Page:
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Lax assumptions of Aichi festival organizers behind exhibit’s closure

The Yomiuri ShimbunIt can be said that questions have arisen about the operations of an art festival that is public in nature.

A special exhibition called “After ‘Freedom of Expression?’” at Aichi Triennale 2019, an international art festival being held in Aichi Prefecture, was canceled only three days after the festival’s opening.

A fax that read, “If you don’t remove it, I will visit with a canister of gasoline,” and other similar messages were sent in response to the exhibition displaying a statue of a girl symbolizing so-called comfort women. Aichi Gov. Hideaki Omura, who chairs the festival organizing committee, decided to cancel the exhibition for safety reasons.

Attempts to suppress acts of expression using terrorism or intimidation should never be tolerated. This must first be made it clear.

The man who sent the fax was arrested by the Aichi prefectural police on suspicion of forcible obstruction of business. The police must continue to strictly deal with malicious acts.

The prefectural government and the Nagoya municipal government are involved in the operation of the festival, and have also disbursed funds to the festival. In addition to the statue of a young girl, the exhibition also included a video of the burning of an artwork that used a portrait of Emperor Showa. The works seems to be imbued with specific political messages.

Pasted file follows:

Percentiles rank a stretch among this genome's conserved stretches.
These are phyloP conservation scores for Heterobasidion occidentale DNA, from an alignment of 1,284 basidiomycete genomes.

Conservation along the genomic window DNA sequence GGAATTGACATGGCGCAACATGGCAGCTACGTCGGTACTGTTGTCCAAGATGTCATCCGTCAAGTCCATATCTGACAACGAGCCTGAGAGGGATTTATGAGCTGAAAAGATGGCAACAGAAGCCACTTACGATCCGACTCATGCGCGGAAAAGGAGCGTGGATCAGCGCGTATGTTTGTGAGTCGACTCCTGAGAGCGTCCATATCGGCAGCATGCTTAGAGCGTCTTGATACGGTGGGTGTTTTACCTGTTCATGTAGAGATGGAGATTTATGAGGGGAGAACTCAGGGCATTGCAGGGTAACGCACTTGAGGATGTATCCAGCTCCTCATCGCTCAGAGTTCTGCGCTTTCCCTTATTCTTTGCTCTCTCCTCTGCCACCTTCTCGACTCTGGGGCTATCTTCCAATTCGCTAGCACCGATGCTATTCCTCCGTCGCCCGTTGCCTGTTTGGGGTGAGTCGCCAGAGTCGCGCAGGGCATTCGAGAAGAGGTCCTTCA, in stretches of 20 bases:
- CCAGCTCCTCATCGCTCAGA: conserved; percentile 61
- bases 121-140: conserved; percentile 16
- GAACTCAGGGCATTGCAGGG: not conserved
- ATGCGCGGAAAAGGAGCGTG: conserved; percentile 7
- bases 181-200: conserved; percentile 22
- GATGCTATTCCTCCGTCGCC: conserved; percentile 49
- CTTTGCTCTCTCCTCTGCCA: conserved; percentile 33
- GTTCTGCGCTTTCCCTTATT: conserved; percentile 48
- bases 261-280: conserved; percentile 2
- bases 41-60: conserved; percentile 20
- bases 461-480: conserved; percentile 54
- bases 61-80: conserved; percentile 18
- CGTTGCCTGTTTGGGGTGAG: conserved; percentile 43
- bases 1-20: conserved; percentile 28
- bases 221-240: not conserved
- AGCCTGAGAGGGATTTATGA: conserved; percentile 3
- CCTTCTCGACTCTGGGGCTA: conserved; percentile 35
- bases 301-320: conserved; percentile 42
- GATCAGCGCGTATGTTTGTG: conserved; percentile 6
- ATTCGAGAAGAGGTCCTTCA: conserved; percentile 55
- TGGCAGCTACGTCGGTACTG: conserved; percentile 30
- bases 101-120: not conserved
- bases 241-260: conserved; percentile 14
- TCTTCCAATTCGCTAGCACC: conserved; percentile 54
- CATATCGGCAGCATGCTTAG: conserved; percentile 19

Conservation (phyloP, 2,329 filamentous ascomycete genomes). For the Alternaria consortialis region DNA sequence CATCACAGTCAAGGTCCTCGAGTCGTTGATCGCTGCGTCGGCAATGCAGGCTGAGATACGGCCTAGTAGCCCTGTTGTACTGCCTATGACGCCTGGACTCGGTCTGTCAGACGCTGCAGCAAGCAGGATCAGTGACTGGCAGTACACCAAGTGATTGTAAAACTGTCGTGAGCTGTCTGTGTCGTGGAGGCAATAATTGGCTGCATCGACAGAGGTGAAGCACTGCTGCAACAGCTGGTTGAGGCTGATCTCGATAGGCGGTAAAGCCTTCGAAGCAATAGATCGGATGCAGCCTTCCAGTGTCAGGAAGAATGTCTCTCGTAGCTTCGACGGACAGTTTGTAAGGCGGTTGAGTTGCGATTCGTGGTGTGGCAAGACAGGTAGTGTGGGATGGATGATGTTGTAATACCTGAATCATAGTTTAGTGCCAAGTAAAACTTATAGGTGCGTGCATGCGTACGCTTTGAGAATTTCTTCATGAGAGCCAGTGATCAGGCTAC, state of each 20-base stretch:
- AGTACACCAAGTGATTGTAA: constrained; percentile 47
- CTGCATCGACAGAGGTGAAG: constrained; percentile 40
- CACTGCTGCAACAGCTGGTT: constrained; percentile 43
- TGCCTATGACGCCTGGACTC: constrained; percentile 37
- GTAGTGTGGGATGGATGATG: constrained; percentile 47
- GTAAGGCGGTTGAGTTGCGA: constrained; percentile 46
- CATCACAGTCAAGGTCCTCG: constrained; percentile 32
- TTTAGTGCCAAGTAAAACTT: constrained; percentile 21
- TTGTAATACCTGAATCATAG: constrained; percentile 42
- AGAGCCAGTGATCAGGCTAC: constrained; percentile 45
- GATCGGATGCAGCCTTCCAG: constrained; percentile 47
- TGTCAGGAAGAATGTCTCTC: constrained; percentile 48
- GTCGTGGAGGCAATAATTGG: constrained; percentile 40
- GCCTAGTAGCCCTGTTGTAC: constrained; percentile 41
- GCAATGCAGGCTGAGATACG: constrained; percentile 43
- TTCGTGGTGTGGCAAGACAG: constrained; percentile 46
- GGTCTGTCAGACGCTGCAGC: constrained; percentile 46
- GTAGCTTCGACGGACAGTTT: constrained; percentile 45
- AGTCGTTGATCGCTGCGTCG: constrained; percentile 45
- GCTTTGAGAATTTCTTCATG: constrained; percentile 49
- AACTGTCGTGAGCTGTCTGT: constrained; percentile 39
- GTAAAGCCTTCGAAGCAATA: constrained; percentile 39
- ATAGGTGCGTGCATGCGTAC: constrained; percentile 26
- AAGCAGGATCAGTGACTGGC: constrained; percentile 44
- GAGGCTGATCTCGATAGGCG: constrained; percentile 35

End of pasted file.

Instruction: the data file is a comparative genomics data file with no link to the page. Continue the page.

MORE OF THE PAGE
Freedom of expression in art must be respected to the greatest extent possible. However, as long as an administrative body is involved in the management of an exhibition, the administrative body concerned certainly bears a certain amount of responsibility for the works that are exhibited and the way they are displayed.

Lack of discussion evident

At an exhibition that is expected to attract an unspecified large number of people, unilaterally displaying artwork with a strong political nature without presenting the views of critics may give the impression that the administrative body concerned approves of them. This could invite a backlash from those who find the work offensive.

Works displayed at the special exhibition had caused controversy in the past.

A haiku themed on Article 9 of the Constitution was denied publication in a community hall newsletter, an act that a court later ruled to be illegal. An artwork that took Emperor Showa as a motif was the target of strong protest, and a public art museum closed the work to the public for management reasons. The decision was upheld by a court.

Omura wanted to hold an “edgy art festival” and asked art director Daisuke Tsuda to plan it. It is difficult to say that thorough discussions were held about how to show consideration for people who might take offense or how to best display the artworks, despite the fact that the works were expected to cause controversy.

Nagoya Mayor Takashi Kawamura criticized the exhibition of the girl’s statue after the opening of the festival, despite holding the post of acting chairman of the organizing committee.

The organizers’ lax assumptions and insufficient preparation can be said to be responsible for setting the precedent of canceling an exhibition after a threat. This fact must be taken seriously.

(From The Yomiuri Shimbun, Aug. 9, 2019)Speech



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